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3D Printing Technique Makes Degradable Biomaterials

Photonics.com
Sep 2017
PROVIDENCE, R.I., Sept. 11, 2017 — A stereolithographic technique has been developed for making 3D-printed biomaterials that can undergo controlled degradation. This technique uses noncovalent (ionic) crosslinking and could potentially enable the fabrication of adaptive and stimuli-responsive biomaterials for use in biosensing, drug delivery and tissue engineering applications.

Stereolithographic printing typically uses photoactive polymers that link together with covalent bonds — which are strong, but irreversible. A research team from Brown University experimented with using potentially reversible ionic bonds to create 3D printed structures. 

Brown University researchers develop 3D printed biomaterials that degrade on demand.

Brown University researchers have found a way to 3D print intricate temporary microstructures that can be degraded on demand using a biocompatible chemical trigger. The technique could be useful in fabricating microfluidic devices, creating biomaterials that respond dynamically to stimuli and in patterning artificial tissue. Courtesy of Wong Lab/Brown University.

“The idea is that the attachments between polymers should come apart when the ions are removed, which we can do by adding a chelating agent that grabs all the ions,” professor Ian Wong said. “This way we can pattern transient structures that dissolve away when we want them to.

“It's a bit like Legos,” he said. “We can attach polymers together to build 3D structures, and then gently detach them again under biocompatible conditions.”

The team used sodium alginate, a compound derived from seaweed that is capable of ionic crosslinking, with photoacid generators and a mix of divalent cation salts to make a precursor solution for tuning the degradation kinetics, pattern fidelity and mechanical properties of the material to be printed. By using different combinations of ionic salts — magnesium, barium and calcium — researchers could create structures with varying stiffness, which could then be dissolved at varying rates.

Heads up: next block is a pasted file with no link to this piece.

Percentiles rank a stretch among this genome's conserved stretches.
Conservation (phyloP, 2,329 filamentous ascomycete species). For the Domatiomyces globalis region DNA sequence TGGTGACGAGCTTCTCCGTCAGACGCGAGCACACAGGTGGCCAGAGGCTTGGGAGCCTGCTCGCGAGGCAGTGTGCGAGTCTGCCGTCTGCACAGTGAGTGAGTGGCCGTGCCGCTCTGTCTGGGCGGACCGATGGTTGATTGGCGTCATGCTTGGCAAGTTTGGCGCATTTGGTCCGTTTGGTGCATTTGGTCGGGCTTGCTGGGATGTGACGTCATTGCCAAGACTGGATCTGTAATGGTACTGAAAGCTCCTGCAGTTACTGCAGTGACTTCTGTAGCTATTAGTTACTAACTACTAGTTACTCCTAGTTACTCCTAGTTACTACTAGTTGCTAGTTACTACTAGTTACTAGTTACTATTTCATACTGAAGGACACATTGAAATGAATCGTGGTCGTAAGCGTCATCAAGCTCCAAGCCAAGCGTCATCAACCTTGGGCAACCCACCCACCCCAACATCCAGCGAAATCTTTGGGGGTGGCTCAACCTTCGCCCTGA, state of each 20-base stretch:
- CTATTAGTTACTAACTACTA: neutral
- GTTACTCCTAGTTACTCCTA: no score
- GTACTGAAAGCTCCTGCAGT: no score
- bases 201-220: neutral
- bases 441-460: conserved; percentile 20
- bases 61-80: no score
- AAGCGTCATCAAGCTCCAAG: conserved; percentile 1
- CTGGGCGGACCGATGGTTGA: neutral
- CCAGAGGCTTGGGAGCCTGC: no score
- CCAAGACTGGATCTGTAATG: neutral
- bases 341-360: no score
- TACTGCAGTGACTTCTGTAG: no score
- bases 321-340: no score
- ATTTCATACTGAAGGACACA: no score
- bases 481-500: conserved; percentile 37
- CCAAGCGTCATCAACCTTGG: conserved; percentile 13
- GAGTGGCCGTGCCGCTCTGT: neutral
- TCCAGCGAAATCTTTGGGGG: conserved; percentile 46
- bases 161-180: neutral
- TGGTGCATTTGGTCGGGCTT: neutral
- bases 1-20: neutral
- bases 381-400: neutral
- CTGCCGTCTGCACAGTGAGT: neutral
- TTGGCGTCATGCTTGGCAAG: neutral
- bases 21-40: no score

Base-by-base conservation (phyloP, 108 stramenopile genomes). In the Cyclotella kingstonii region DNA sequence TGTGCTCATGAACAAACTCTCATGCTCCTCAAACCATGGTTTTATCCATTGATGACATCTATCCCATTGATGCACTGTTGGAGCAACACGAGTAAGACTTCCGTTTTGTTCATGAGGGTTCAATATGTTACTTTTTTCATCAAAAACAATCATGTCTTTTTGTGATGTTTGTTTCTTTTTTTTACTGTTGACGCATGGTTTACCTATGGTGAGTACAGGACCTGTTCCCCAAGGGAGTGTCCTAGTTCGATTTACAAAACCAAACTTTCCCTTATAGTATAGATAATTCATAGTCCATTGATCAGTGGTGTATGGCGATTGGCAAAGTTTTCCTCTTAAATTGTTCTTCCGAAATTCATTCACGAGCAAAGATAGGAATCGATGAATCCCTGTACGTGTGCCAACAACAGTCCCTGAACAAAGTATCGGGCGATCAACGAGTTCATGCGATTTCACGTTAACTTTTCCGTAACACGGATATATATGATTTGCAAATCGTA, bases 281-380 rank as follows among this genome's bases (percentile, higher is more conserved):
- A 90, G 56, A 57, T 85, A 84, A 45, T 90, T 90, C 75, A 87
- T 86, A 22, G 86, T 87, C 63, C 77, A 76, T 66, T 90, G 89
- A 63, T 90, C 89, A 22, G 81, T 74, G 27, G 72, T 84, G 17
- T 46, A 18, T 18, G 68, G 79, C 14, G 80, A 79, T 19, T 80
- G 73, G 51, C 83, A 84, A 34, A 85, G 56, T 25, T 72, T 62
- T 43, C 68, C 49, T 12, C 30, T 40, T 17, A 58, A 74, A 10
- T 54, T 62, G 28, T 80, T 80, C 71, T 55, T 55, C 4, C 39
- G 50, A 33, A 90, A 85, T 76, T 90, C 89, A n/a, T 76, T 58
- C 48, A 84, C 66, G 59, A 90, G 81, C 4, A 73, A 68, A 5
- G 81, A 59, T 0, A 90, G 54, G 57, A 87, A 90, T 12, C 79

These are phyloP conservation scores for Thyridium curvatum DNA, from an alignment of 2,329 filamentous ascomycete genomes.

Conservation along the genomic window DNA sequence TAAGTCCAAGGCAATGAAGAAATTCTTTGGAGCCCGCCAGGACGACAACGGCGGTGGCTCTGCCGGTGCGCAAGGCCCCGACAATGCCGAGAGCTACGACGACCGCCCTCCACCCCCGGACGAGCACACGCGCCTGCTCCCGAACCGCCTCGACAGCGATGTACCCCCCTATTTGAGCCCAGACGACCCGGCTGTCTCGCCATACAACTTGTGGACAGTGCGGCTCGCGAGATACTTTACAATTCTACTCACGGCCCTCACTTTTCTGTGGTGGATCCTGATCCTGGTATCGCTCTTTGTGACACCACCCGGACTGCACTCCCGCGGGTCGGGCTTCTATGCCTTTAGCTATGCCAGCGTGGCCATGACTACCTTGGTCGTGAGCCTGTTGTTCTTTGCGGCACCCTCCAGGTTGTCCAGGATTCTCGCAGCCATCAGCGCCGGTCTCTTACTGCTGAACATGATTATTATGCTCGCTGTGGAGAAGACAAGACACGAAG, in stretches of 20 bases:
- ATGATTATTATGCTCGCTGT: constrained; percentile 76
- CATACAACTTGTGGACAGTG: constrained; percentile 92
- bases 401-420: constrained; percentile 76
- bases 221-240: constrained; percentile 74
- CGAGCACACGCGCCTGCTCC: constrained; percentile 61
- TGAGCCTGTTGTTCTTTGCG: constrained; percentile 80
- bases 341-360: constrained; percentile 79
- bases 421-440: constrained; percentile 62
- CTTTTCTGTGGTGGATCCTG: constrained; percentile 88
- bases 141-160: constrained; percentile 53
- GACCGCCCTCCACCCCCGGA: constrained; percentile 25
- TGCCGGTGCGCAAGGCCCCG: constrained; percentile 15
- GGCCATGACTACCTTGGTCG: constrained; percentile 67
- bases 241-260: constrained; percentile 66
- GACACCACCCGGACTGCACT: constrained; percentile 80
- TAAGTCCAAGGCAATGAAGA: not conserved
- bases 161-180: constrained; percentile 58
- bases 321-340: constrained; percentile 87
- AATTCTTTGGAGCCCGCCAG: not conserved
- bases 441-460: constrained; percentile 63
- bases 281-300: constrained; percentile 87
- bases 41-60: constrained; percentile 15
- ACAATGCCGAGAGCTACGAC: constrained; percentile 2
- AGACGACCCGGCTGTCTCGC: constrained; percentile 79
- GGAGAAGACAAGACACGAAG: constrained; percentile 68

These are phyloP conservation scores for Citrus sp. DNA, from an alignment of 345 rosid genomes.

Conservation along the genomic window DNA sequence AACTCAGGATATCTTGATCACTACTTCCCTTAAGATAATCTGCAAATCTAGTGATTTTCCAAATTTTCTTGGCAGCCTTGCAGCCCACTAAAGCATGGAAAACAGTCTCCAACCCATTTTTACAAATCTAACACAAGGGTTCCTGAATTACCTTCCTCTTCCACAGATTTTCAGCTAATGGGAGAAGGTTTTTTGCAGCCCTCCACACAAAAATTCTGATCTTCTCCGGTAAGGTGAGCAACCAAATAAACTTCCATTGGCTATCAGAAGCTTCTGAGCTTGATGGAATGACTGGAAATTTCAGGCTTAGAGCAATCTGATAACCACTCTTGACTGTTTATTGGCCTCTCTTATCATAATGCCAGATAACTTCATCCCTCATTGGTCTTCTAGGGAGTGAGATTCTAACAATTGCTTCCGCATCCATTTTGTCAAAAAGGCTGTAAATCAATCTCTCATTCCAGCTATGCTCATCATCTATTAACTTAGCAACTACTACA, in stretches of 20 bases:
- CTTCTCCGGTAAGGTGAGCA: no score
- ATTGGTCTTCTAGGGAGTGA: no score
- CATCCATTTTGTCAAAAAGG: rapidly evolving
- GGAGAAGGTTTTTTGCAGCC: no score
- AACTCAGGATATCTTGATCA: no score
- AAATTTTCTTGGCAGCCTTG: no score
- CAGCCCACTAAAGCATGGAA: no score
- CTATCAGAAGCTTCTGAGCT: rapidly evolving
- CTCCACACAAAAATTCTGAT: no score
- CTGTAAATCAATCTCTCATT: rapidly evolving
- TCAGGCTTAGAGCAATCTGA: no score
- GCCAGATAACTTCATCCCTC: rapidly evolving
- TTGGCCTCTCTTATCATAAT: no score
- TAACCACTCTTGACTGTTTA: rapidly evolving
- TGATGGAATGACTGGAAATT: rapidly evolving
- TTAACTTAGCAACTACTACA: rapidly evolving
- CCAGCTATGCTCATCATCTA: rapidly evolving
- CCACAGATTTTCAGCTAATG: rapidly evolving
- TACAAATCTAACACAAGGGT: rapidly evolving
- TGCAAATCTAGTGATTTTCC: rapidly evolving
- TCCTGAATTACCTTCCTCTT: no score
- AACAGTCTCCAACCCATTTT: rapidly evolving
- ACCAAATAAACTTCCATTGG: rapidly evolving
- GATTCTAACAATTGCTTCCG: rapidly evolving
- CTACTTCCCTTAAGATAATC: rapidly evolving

The research demonstrated that temporary alginate structures could be useful for making lab-on-a-chip devices with complex microfluidic channels and for making dynamic environments for experiments with live cells. To demonstrate, researchers surrounded alginate barriers with human mammary cells and observed how the cells migrated when the barrier was dissolved.

Perfusable microfluidic channels were templated within an encapsulating hydrogel for T-junction and gradient devices. Degradable alginate barriers were used to direct collective cell migration from different initial geometries, revealing differences in front speed and leader cell formation.

“We can print the shape of the channel using alginate, then print a permanent structure around it using a second biomaterial,” researcher Thomas M. Valentin said. “Then we simply dissolve away the alginate and we have a hollow channel. We don't have to do any cutting or complex assembly.”

The experiments showed that neither the alginate barrier nor the chelating agent used to dissolve it had any appreciable toxic effects on the cells, suggesting that degradable alginate barriers could be a promising option for developing wound healing processes or making scaffolds for artificial tissue and organs.

“We can start to think about using this in artificial tissues where you might want channels running through it that mimic blood vessels,” Wong said. “We could potentially template that vasculature using alginate and then dissolve it away like we did for the microfluidic channels.”

The researchers plan to continue to look for ways to fine-tune the strength and stiffness properties of their alginate structures, as well as the pace of degradation.

The research was published in Lab on a Chip (doi: 10.1039/C7LC00694B).


Brown researchers have found a way to 3-D print intricate temporary structures that can be degraded on demand using a biocompatible chemical trigger. The technique could be useful in fabricating microfluidic devices, creating biomaterials that respond dynamically to stimuli and in patterning artificial tissue. The video shows a Brown University logo (roughly 10 mm across) dissolving away after applying the trigger (300x real time). Courtesy of Wong Lab/Brown University.


GLOSSARY
stereolithography
A method of creating real three-dimensional models by using lasers driven by CAD software. In contrast to the normal practice of removing material, this process polymerizes a liquid to quickly produce shapes that are untouched by human hands or cutting tools. Also known as three-dimensional imaging and three-dimensional modeling.  
Research & TechnologyeducationAmericasmaterialsmaterials processingBiophotonicsindustrialstereolithography3d printinglight-based printingionic bonds

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